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'The Hip-Hop Project'

Rapper Chris "Kharma Kazi" Rolle is the intriguingly troubled mentor for high-school rapper-wannabes in the surprisingly affecting <em>Hip-Hop Project.</em>
Rapper Chris "Kharma Kazi" Rolle is the intriguingly troubled mentor for high-school rapper-wannabes in the surprisingly affecting Hip-Hop Project.

A once-homeless youth from Brooklyn, now a rapper, gives inner-city high schoolers a chance to make a hip-hop CD — provided that they explore not drugs, bling, and gangsta clichés, but their own experiences. Yeah, yeah: The very premise makes your teeth ache, right? But as the kids get more proficient at putting their feelings into lyrics, and the camera goes home, and to court, and to jail with them to illustrate what they're singing about, this documentary becomes undeniably effective. It helps that their mentor, Chris "Kharma Kazi" Rolle, is an intriguingly troubled guy himself. Midway through the film, he starts practicing what he's preaching by reaching out — both to the birth mother who abandoned him as a child and the foster mother he abandoned a few years later. The film gets better as it goes along, as if the filmmakers were increasingly inspired by the story they found themselves telling.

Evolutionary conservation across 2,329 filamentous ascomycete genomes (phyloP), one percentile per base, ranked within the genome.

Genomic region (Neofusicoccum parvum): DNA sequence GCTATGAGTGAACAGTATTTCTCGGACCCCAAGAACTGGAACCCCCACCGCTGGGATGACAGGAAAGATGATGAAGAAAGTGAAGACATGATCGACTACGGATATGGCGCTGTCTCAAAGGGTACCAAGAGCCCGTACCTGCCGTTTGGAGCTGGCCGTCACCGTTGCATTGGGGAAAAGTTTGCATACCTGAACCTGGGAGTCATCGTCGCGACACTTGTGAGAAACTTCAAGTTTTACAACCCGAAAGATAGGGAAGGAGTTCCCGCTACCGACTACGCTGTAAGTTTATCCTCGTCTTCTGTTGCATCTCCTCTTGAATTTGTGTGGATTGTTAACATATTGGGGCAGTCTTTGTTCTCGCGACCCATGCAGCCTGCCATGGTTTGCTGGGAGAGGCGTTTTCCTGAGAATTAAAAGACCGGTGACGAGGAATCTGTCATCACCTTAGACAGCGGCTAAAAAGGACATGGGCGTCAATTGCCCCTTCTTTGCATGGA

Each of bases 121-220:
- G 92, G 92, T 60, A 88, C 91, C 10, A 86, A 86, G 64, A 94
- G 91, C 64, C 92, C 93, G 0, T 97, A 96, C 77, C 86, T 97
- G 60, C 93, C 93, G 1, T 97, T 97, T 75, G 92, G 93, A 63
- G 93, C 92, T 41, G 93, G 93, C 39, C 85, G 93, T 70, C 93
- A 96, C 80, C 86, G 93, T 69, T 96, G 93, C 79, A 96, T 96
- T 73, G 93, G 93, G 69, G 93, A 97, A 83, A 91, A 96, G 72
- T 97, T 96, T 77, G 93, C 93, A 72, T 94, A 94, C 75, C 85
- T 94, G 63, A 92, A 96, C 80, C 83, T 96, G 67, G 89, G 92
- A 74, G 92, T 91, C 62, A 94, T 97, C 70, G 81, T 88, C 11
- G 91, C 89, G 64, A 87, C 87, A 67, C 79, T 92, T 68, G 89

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Bob Mondello, who jokes that he was a jinx at the beginning of his critical career — hired to write for every small paper that ever folded in Washington, just as it was about to collapse — saw that jinx broken in 1984 when he came to NPR.